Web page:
Really, though, the best thing to do is prevent all this before it happens. Invest in some gloves!


Dear Iris,

I know I'm gonna get some flak for this one, but I probably deserve it. In my younger days, when I was trying to make my way through college on a meager budget, I cut a few more corners than I should have. I wore contacts - to impress the ladies, of course - but didn't really see the point of buying contact solution when it was "basically just salt water."

Long story short, I tried making my own contact solution for a while, to completely disastrous results. Let's just say that the ladies were not impressed when my eyes were all red and gross, because of my cruddy fake lens solution.

Obviously I learned my lesson, but just in case, I figured I'd let you put me in my place.

Dirty Deeds Done Cheap

Dear Deeds,

I was originally working on a fun little witticism for you, about how you can't spell "miserable" without "miser," but then common sense struck, and I realized I should be YELLING AT YOU for how bloody ridiculous that was.

We all make mistakes, I know, but when you deliberately set out on a path like this, it really makes me worry about the future of our species. You put your health and your vision on the line to save a few dollars on contact lens solution? What would you do for a free hamburger? Forget it - I don't even want to know.

And no, I'm afraid contact lens solution isn't "just salt water." A multi-purpose disinfecting solution like OPTI-FREE® RepleniSH® is highly sterilized and carefully formulated so that you can store, disinfect and wear your contacts in an ideal environment.

When you throw a solution together from whatever junk you have lying around your house (or god forbid, your dorm room), you run the risk of outside entities entering your eyes - bacteria, dirt, strange chemicals, anything. This can lead to infection, and infection can lead to discomfort, ocular damage, even blindness. Think of how often you use your eyes, all the wonderful things there are to see. Is a few dollars worth risking that gift?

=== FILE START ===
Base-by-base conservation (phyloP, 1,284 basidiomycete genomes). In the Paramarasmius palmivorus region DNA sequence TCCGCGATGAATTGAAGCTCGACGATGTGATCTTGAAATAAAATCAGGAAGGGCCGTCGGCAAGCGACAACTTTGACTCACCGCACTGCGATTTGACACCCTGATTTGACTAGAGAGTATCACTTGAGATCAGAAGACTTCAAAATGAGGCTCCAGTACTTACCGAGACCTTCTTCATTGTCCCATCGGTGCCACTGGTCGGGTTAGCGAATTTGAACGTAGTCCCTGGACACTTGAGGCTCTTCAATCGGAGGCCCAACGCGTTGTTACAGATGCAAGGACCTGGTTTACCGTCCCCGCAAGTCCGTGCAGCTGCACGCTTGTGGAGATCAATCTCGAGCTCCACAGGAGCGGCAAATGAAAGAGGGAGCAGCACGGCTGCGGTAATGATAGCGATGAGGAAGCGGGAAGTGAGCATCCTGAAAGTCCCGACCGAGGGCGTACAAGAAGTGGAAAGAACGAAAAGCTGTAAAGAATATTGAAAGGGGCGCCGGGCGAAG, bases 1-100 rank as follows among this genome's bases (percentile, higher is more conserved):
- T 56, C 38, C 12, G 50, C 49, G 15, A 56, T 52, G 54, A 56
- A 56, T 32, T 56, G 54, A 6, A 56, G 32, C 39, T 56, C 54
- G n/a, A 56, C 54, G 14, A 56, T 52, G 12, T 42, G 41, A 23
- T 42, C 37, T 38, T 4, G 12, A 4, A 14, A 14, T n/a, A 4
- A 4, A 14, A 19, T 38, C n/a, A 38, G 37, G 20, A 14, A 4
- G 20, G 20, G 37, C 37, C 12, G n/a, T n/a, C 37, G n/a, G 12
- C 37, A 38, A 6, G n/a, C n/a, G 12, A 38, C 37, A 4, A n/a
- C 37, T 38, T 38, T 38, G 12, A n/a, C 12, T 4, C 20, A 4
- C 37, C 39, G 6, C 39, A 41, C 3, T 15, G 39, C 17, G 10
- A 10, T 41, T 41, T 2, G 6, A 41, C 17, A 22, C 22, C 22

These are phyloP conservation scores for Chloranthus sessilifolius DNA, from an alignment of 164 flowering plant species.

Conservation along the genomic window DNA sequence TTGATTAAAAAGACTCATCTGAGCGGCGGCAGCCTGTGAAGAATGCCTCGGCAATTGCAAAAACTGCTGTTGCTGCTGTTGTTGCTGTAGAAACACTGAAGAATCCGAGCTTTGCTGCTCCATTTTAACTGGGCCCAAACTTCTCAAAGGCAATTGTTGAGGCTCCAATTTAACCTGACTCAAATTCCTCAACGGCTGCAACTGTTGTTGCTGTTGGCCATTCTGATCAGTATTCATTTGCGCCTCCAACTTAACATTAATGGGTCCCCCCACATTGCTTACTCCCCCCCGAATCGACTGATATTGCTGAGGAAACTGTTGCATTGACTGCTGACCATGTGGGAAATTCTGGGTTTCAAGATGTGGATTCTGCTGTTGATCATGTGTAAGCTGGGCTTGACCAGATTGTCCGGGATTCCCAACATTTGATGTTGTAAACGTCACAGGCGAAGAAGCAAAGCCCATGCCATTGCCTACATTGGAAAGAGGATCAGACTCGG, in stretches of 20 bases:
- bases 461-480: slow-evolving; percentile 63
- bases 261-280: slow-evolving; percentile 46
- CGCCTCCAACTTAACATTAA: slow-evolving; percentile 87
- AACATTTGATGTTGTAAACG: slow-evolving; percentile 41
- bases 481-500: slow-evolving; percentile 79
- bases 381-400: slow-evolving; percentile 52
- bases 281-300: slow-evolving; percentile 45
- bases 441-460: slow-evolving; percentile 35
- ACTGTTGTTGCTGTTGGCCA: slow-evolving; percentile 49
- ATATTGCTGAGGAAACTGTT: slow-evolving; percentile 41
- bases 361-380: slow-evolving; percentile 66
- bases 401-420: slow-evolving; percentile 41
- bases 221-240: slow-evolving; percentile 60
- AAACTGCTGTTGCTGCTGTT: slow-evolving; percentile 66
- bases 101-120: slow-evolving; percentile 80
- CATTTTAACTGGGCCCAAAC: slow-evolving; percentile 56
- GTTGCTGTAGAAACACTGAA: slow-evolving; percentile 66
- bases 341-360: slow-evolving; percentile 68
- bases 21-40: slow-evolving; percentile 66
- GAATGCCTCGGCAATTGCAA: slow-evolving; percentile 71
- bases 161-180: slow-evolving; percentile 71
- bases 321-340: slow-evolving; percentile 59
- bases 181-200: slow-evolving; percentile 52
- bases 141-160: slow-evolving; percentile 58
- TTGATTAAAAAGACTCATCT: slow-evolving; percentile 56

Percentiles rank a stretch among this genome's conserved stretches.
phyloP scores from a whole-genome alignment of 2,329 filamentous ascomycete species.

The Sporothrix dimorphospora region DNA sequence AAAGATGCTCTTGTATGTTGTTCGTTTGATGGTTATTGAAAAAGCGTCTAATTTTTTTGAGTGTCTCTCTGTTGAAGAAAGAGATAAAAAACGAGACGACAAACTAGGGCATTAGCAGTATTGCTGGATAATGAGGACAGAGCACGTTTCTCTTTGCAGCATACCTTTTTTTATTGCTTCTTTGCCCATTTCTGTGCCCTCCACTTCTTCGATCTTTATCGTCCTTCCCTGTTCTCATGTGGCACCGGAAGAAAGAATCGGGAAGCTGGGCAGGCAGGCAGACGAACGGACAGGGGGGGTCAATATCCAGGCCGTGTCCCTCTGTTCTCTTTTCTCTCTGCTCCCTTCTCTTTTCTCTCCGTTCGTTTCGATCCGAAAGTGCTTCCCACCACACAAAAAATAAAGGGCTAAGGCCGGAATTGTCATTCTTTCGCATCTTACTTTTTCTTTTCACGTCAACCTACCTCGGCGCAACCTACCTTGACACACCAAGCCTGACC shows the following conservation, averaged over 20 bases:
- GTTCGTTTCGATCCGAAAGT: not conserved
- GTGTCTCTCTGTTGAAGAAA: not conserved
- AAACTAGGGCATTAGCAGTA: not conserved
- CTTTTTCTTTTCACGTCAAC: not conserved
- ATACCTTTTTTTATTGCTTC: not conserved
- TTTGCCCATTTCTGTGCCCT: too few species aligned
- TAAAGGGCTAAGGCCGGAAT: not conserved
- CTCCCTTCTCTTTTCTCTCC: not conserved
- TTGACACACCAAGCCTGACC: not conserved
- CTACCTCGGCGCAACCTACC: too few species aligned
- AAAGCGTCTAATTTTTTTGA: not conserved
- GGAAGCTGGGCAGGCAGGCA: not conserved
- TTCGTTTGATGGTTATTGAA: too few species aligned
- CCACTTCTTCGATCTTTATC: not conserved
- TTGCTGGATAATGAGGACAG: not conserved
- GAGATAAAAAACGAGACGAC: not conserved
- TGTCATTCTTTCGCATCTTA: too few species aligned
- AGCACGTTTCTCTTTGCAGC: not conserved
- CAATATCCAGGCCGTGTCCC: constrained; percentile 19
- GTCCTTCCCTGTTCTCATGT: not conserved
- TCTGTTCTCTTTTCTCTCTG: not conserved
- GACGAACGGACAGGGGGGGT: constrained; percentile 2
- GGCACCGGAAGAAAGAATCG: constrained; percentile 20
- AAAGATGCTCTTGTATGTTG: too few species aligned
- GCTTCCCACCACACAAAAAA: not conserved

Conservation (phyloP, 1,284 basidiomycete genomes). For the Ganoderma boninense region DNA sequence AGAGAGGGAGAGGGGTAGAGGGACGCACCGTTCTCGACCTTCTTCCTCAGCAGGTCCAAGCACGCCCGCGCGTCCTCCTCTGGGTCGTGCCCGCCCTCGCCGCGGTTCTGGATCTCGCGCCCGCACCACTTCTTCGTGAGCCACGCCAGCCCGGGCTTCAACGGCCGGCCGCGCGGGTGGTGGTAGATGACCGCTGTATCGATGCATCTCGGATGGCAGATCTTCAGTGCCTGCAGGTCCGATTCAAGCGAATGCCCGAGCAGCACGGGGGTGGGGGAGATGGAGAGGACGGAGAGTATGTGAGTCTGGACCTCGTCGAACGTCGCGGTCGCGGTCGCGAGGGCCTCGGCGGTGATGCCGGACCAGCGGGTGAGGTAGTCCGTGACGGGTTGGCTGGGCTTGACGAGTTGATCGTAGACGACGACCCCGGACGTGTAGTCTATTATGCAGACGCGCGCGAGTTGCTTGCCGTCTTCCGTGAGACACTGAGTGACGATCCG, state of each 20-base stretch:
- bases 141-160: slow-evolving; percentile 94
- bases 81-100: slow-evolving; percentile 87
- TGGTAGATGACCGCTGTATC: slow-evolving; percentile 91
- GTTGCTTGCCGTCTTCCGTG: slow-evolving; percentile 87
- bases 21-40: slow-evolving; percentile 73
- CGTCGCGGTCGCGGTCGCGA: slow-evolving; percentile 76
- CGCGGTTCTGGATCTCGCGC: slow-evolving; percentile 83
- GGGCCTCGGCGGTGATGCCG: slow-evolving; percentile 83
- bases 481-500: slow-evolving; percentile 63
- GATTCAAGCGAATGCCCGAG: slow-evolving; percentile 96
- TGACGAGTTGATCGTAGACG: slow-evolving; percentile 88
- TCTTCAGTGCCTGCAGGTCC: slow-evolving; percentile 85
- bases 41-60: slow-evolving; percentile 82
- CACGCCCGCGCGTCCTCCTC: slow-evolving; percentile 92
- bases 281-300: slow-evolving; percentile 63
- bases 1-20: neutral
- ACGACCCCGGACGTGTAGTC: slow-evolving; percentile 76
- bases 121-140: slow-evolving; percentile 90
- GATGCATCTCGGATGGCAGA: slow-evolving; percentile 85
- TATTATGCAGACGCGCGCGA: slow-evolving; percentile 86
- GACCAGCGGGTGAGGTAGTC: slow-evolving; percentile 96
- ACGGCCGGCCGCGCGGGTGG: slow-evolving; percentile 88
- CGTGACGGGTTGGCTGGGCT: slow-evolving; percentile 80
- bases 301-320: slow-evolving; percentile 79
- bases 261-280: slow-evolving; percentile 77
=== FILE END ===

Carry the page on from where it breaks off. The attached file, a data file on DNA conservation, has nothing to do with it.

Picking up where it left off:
Now, Deeds, I don't mean to pick on you. It sounds like you learned your lesson. What worries me, though, is how many other people may be making the same mistake. I'd hoped this was an isolated incident, but a quick internet search revealed that many other people are threatening their vision with homemade solution. So, I suppose I'm using this as my soapbox to spread the word:

People, making your own lens solution is a recipe for disaster. KNOCK IT OFF. If you can't afford to take care of your lenses properly, then you shouldn't be wearing contacts. I'm including a link to a coupon for OPTI-FREE® RepleniSH® contact lens solution in this article. Use it. And please, treat your eyes responsibly.


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OPTI® eSTORIES is a place for eyes, of course - a forum for sharing tips and stories, for offering new vision and perspective, for discussing lifestyle and image, all through the window of our eyes. More than that, though, OPTI® is about celebrating the beauty within all of us, and the way our eyes can be just as unique as we are. Fun and feisty, elegant and soulful. It's all here. It's all OPTI®.

If you have any questions or comments about our articles - or a suggestion for future articles - we'd love to hear from you.